The night-time emissions from commercial stations, that had then began to broadcast 24 hours a day, were the first ones to mark the change to more informal formats, new musical tendencies and the introduction of social interest themes.
The 2nd announcer model ended. The new announcer, who was also the director, spoke directly to his listeners while the beginning and the ending of the musical tracks were playing on the background.
Rádio Clube Português begins to broadcast in FM
In 1954, Rádio Clube Português begins its emissions in Frequency Modulation. The station divided the Frequency Modulation emission – firstly only in Lisbon – and dedicated it to a young audience. Em Órbita was born, dedicated to the cult of the Anglo-Saxon music, as well as the Produções Espaço 3 P, which lead the studio to the streets and to the beaches. In Rádio Renascença, Página 1 stood out, created in 1968, which linked Portuguese music of protest to the social issues.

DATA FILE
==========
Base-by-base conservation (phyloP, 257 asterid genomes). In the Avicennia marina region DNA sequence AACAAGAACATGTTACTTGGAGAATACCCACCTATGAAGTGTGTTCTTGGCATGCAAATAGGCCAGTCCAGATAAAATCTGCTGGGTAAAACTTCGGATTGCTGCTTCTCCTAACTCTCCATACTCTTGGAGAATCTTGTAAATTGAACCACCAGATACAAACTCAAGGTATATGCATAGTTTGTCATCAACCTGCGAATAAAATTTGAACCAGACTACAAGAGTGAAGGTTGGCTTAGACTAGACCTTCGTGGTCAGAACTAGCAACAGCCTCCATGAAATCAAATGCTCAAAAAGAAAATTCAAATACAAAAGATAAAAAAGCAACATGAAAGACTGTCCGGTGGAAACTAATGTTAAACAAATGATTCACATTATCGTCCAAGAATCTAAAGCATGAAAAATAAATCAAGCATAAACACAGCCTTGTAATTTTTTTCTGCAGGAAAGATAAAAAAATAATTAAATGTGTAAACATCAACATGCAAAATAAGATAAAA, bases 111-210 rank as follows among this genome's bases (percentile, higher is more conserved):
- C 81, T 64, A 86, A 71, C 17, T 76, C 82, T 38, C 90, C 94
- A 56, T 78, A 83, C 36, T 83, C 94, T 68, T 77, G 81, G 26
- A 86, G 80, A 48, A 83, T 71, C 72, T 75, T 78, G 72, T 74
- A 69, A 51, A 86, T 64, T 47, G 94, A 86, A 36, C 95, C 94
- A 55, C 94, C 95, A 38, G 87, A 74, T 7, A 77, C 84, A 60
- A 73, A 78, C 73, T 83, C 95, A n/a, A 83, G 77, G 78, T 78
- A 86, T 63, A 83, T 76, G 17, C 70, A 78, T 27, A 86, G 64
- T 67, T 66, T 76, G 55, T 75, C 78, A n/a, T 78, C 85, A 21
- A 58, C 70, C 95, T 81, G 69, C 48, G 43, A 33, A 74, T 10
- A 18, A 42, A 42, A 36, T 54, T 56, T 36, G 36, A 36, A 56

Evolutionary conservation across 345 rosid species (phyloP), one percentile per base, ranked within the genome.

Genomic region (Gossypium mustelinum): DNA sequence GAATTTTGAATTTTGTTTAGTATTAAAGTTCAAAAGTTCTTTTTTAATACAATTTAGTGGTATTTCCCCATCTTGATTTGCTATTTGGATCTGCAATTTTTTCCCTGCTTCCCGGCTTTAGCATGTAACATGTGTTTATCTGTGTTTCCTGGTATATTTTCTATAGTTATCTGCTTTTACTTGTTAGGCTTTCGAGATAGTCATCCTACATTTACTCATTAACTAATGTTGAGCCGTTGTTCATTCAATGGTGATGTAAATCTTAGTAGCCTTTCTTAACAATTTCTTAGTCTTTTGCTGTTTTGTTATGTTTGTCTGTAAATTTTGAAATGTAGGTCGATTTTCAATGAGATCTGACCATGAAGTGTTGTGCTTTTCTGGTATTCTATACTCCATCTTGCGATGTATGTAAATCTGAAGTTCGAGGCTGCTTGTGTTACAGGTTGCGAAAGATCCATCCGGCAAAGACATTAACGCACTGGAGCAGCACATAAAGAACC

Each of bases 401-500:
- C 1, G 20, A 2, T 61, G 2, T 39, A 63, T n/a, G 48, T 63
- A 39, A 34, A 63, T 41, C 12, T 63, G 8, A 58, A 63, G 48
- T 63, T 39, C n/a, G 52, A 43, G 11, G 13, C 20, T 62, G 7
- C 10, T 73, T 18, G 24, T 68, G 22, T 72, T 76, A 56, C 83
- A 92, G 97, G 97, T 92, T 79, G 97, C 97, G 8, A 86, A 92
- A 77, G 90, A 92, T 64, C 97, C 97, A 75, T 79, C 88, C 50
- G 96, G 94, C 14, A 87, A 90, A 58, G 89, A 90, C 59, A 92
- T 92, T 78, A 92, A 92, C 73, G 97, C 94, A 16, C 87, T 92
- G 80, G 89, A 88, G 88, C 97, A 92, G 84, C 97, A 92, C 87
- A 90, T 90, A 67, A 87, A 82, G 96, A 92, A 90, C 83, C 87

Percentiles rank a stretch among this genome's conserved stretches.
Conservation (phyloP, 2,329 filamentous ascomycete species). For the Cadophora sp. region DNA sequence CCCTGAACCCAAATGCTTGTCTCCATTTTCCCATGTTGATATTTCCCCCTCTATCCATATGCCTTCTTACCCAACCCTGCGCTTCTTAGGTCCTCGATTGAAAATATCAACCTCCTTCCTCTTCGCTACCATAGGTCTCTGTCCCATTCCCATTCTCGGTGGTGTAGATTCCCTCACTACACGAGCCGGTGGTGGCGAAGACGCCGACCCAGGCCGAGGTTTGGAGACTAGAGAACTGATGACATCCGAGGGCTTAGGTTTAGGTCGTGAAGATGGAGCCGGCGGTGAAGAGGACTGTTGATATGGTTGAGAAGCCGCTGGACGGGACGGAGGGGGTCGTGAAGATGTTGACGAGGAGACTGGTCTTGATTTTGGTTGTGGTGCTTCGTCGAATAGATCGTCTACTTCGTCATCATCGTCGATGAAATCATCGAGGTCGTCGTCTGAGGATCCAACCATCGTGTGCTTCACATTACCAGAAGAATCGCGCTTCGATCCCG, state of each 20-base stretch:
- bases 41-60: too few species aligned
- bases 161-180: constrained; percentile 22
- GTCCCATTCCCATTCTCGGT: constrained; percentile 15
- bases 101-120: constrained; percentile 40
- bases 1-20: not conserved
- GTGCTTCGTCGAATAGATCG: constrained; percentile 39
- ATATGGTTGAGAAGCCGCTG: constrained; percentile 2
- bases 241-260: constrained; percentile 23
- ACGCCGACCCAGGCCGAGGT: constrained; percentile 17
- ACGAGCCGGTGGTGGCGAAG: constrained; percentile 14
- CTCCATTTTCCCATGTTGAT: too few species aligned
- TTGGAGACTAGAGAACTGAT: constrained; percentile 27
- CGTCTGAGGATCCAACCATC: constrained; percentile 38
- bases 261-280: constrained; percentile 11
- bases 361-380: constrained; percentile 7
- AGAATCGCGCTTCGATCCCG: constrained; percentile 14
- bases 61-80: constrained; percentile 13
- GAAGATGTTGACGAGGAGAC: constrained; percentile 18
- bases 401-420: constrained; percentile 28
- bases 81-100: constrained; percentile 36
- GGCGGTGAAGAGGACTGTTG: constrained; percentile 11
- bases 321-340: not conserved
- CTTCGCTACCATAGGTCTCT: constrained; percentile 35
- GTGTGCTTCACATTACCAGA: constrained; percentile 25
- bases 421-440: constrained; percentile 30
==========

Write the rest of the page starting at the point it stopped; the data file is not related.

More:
Up until 1974, the emissions of private stations were based on independent productions. The stations rented the majority of its schedules to producers who undertook and commercially explored its own programmes.
In the last years of the 60s, independent producers bet on formats with more informative content. PBX and Tempo ZIP bet on TV personalities such as Carlos Cruz and José Fialho Gouveia, and on young broadcasters like Adelino Gomes, Joaquim Furtado, João Paulo Guerra and José Nuno Martins. At the same time, Rádio Clube Português and Rádio Renascença bet on short and impacting hourly news reports.
The radio on 25th April
The command role of the Radio on the political events of 25th April 1974 exemplarily attest the impact it had as a dominant Portuguese public communication medium. In the short-term it was substituted by equal measure by TV.
The specialisation ways
In 1998, Rádio Comercial implemented a model in which the radio programming was made according to the development of a business idea. The concept of doing radio just for pleasure fell flat and the concept of service delivery, with growing levels itemised billing for companies, was established.